An online tool for automatically converting Objective-C to Swift. Swiftify can convert everything from a small code snippet to an entire project, and supports most of the main features of both languages. They’ve also recently created an Xcode extension available on the Mac App Store that lets you convert Objective-C to Swift without even leaving Xcode. The generated code might not be guaranteed to be perfect but it could save you a lot of time when converting your projects. You can use the tool online for free with a few restrictions or pay an monthly or annual fee to unlock all the features. […]
Clubhouse aims to take frustration out of project management, and make it more enjoyable for teams to plan, build, and ship great products together.
As one of our customers puts it: "Clubhouse combines the best of Trello and Pivotal Tracker without all the JIRA.Try it free for 14 days.
A tool that helps you avoid repeating yourself with duplicate code for common iOS development tasks. Sourcery scans your source code, applies your personal templates and generates Swift code for you, allowing you to use meta-programming techniques to save time and decrease potential mistakes. It saves you time and errors for tasks such as adding NSCoding support, JSON serialisation, or adding Equatable or Hashable conformance. It also features built-in daemon support, allowing you to write your templates in real-time side-by-side with generated code for immediate feedback. […]
A curated list of awesome iOS libraries, including Objective-C and Swift Projects. iOS LibHunt currently features over 1600 projects categorised into 125 different categories, from UI and animation to networking, databases and more. Each library is given a popularity and activity rating which is automatically based on the stars, watchers and commits of the associated GitHub repository, making it easier for you to choose which library is best. The site also accepts contributions if you know of a great library that’s not currently featured. […]
A code library and command line tool for reformatting Swift code. SwiftFormat can be added to your project as a Build Phase or run manually from the command line. It applies a set of rules to the whitespace around the code, while leaving the meaning intact, making it great for enforcing a common coding style. It already supports a huge list of rules including spacing around parentheses, brackets and braces, line breaks around scope, semicolons, and more with additional rules planned in a future update. […]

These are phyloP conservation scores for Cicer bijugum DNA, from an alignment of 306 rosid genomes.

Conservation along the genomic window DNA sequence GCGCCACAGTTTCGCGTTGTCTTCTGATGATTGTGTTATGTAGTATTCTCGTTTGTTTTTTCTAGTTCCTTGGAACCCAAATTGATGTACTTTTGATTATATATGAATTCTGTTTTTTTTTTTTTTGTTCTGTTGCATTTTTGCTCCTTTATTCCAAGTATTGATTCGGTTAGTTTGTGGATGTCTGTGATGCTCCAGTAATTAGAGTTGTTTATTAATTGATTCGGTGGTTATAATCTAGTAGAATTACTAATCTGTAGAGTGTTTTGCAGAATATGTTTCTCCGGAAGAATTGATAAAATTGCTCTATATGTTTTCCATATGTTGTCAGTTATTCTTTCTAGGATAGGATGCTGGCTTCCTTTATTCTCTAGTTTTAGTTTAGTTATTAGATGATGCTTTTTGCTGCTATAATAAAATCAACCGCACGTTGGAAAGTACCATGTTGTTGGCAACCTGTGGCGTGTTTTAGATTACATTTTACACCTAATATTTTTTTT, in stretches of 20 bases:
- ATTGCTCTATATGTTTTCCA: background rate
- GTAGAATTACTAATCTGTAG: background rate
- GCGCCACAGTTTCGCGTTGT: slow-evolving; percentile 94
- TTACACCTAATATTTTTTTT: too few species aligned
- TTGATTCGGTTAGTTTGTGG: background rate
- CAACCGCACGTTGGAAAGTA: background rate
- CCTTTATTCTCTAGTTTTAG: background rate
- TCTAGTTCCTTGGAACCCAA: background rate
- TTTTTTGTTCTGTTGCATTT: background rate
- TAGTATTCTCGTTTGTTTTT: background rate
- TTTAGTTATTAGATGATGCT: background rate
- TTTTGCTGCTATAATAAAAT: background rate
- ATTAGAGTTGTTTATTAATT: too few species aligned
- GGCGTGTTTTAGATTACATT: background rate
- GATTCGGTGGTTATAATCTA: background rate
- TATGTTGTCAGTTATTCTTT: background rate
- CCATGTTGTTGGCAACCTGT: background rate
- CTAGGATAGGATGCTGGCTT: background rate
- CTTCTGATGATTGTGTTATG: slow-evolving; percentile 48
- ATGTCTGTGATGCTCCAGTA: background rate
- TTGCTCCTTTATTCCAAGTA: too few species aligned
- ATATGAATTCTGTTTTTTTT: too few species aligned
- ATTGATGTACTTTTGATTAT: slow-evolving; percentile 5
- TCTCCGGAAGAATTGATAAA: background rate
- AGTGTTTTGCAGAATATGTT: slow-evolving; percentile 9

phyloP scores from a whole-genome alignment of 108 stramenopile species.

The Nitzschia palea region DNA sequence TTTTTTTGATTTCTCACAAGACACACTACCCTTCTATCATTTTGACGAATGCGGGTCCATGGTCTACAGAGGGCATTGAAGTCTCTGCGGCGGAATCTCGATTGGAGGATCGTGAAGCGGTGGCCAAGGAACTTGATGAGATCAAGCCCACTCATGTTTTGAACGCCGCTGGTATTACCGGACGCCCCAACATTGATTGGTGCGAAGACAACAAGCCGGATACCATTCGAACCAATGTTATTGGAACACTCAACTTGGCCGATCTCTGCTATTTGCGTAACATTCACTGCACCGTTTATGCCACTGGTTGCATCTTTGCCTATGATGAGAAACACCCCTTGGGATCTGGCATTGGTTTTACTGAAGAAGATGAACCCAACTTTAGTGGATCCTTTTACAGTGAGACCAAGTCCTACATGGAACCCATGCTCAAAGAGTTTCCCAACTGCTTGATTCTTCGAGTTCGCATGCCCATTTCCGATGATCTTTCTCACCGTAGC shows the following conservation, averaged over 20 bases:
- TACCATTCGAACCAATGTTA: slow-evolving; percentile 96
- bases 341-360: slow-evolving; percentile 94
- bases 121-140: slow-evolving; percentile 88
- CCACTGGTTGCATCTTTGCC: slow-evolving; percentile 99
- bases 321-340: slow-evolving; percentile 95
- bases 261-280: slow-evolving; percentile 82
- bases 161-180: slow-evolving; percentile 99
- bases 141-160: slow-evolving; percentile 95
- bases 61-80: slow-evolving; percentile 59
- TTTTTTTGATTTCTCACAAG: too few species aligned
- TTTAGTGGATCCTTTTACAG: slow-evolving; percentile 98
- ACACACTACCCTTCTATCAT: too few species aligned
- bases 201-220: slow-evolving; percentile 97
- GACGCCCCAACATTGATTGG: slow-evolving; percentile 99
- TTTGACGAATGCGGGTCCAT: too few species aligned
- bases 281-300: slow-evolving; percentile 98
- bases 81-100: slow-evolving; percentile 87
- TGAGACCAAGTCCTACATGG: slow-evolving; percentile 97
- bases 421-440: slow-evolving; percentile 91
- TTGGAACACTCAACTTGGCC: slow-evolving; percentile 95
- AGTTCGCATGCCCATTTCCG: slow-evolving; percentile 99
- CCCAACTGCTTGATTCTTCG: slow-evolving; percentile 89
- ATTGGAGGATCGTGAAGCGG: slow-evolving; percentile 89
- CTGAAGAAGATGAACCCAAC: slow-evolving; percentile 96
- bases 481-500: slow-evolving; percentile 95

A complete framework that makes iOS app development easier by providing lots of commonly used components and a theming engine for customising. Redbeard includes a number of UI features including forms, a several different extensible layouts, and UI containers such as sidebars and panes. The theming engine allows your app UI to be completely rebranded with minimal code changes, and an ORM, REST client, Network Centre and a number of other helpers and extension methods make dealing with data and networking much easier. […]
A view layout library for iOS written in Swift by the developers at LinkedIn. LayoutKit was created because the LinkedIn developers found that Auto Layout is not performant enough for complicated view hierarchies in scrollable views. It aims to be as fast as manual layout code and allows layouts to be computed on a background thread so user interactions are not interrupted. It works seamlessly with UIKit and utilises several modern Swift patterns including declarative layouts that make it easier to develop, document, code review, test, debug, profile, and maintain. […]
A tool that aims to improve Swift code quality, by checking for conformance of code metrics. Unlike similar linting tools, Taylor focuses on more subjective code quality metric by providing warnings for rules such as excessive class or method length, too many overly complicated methods, excessive block depth or too many method parameters. It can be run independently from the command line on a single file or a complete project, or you can add a build phase to add warnings to Xcode. […]
A super useful reference guide to using NSDateFormatter format strings. NSDateFormatter.com lets you test out format strings by entering a date, format string and locale. The output of NSDateFormatter is immediately displayed along with several common examples ready to copy and paste into Xcode. The website is written with Swift 3 so actually uses NSDateFormatter under the hood to guarantee accuracy in the way it parses dates. There’s also a handy reference that describes what each format string character means. […]
An open and searchable index of Swift Package Manager modules. Swift 3, currently in beta, introduced the Swift Package Manager, making packaging and including Swift libraries incredibly easy. But discovering these modules is still somewhat problematic. Swift Modules aims to solve that problem by providing tools to help you find and integrate packages. Everything is searchable or you can browse by creator, and each module has a quick link back to its GitHub page. […]
A simple service that will solve your Regex problems. With GetRegex, you describe the regex you need, give some examples of matches, and (after paying the fee) a professional developer will create the regular expression in less than one hour. Once you’ve tested and approved the job, they’ll pay the developer, and you have your needed regular expression. They’ll create regular expressions for any language or platform, so if you get really stuck trying to perfect a regex, GetRegex might be the solution. […]